A May Note from Pastor Rich


One day before the 14th anniversary of 9/11, the Flight 93 National Memorial was opened to the public on September 10, 2015. The $26 million complex near Shanksville, Pennsylvania pays perpetual tribute to the 40 Americans who heroically died while taking back the plane from terrorist hijackers. The memorial offers visitors the opportunity to hear recordings left for family members by two passengers and a flight attendant. Linda Gronlund can be heard leaving a message for her sister. She explained she was on United Flight 93, which had been hijacked by terrorists. In normal voice she states, “Apparently they have flown a couple of planes into the World Trade Center already, and it looks like they’re going to take this one down as well.” She then broke down and started sobbing as she said, “Mostly I just wanted to say I love you, and I’m going to miss you.”

Now, roll the clock forward nearly 14 years to the day from 9/11 when news broke about a British Airways jet engine catching on fire just before takeoff from Las Vegas on September 8, 2015. The passengers were abruptly evacuating down the inflatable emergency slides. In contrast to Flight 93, some of the passengers grabbed their carry-on luggage, (even when they were advised not to do so) which could have easily punctured the slides and jeopardized everyone’s safety. Others paused along the way for selfies during the emergency evacuation holding up the line of other people getting to the slides.

It seems what was important to the people on Flight 93 was different than that of the people on the British Airways flight 14 years later. Priorities change for cultures and individuals so it is wise to continually evaluate what we deem important. It would be good for each of us to consider what priorities we would have that live through any culture or any situation. What is important to you? What if you were to find yourself in a near death experience, what would be your priorities, where would your last thoughts be? I can tell you one thing. I would not be stopping to take any selfies! I am reminded of something Albert Einstein once said: “What counts can’t always be counted; what can be counted doesn’t always count.” Once you have been confronted with a life-and-death situation, trivia no longer matters. Your perspective grows and you live at a deeper level. There is no time for pettiness.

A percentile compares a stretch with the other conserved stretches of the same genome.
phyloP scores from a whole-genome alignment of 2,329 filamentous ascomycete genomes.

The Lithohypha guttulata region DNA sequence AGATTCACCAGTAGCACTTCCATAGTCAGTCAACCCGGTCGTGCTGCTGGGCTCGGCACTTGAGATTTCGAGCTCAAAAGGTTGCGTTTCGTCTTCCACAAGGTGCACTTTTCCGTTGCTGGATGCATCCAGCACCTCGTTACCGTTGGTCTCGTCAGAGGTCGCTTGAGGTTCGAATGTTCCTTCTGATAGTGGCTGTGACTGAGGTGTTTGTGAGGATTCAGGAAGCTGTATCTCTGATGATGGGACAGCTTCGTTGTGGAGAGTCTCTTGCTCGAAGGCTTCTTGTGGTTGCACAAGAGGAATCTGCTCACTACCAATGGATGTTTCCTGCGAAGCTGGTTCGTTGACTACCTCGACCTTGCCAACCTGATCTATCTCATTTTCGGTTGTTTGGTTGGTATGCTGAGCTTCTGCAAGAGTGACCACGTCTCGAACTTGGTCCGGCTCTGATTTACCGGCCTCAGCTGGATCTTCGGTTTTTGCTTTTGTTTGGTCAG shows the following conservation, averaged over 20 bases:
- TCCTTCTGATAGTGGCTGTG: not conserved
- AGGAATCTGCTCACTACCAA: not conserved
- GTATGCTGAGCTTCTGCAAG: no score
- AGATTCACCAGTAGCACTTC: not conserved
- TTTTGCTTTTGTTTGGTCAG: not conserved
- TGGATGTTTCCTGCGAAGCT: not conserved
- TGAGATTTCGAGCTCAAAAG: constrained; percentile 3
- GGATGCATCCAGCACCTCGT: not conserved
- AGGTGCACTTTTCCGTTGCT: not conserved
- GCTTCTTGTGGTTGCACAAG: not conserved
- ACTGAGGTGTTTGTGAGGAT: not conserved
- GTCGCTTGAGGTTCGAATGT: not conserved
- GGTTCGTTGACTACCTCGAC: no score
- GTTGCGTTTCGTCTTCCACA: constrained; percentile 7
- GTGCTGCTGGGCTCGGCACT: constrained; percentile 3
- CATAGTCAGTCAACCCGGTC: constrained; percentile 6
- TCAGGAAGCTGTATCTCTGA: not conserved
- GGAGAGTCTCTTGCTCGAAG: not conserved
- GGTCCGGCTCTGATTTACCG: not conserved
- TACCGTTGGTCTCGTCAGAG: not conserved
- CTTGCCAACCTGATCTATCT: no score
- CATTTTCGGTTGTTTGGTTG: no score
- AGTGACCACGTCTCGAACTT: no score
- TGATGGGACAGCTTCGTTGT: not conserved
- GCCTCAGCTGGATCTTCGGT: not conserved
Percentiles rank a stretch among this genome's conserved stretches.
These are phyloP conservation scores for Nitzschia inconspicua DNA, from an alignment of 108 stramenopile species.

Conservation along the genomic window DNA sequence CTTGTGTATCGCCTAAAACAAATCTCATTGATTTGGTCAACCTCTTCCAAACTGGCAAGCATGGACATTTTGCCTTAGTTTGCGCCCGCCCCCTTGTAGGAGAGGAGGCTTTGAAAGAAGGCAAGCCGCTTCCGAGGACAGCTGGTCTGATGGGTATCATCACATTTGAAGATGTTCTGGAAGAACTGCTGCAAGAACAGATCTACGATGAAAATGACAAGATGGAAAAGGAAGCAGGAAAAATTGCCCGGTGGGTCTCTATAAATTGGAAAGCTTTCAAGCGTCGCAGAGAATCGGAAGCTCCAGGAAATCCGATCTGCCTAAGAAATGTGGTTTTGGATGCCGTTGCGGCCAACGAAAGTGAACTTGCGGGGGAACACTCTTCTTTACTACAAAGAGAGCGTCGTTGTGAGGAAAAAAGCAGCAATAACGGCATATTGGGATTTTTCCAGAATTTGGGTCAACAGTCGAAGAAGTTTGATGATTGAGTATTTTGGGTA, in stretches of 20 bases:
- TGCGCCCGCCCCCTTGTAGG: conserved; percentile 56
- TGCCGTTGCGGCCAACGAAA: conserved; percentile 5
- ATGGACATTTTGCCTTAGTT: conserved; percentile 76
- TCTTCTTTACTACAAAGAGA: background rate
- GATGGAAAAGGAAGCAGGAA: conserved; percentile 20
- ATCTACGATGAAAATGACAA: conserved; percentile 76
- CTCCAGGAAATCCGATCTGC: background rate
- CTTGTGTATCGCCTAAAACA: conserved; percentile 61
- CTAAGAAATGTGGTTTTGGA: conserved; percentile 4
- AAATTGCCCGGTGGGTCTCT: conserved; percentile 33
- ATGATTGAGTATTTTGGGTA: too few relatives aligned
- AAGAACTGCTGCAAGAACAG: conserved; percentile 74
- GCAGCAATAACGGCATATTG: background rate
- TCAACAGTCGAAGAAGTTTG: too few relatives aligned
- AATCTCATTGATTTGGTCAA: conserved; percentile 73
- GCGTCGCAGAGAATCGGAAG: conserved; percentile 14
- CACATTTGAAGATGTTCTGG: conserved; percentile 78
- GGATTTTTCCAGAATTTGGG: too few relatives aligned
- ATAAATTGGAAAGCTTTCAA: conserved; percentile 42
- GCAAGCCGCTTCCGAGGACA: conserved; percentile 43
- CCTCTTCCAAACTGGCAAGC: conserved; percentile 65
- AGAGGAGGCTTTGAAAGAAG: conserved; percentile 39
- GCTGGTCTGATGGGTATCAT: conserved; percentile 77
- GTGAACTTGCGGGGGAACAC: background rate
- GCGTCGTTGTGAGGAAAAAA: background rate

I would suggest two stated priorities found in Scripture. First is Mark 8:36, “For what does it profit a man to gain the whole world, and forfeit his soul?” Our first priority in all of life must be, to be certain ourselves that we are right with God, born again, and destined for eternal life. Nothing else will matter if that is not cared for. Second is Matthew 6:33, “But seek first His kingdom and His righteousness; and all these things shall be added to you.” This is the issue that dictates to us how we live our lives. This is the verse that determines our moral and ethical compass. This is what regulates our day to day life, our relationships, our education, our employment, and our sense of security. This determines how we treat our family, colleagues, neighbors, and friends. It is our commitment to this second priority that determines what our walk with God looks like any given time of any given day. Such selfishness and egotism that we saw above, in the British Airlines flight, will find itself in check when our first and only concern in life is to live and express “the Kingdom of God.”

And how is “the Kingdom of God” expressed? It may be expressed in the fruit of the Spirit, or it may be expressed and lived out in the words of Jesus when He said, “A new commandment I give to you, that you love one another, even as I have loved you, that you also love one another. By this all men will know that you are My disciples, if you have love for one another.” (John 13:34-35) His commandment was new because Jesus raised the bar. Moses told them to love their neighbor as themselves and now Jesus tells His disciples to love one another as He loved them. Jesus brings the command to the very intimate relationships in the church. So, unbelievers recognize Christ’s followers not by their doctrinal distinctives, or by dramatic miracles, or even by their love for the lost. It is the love they show for those in their own fellowship that matters. Now there is a priority that will make a difference.

Serving Christ Together,
Pastor Rich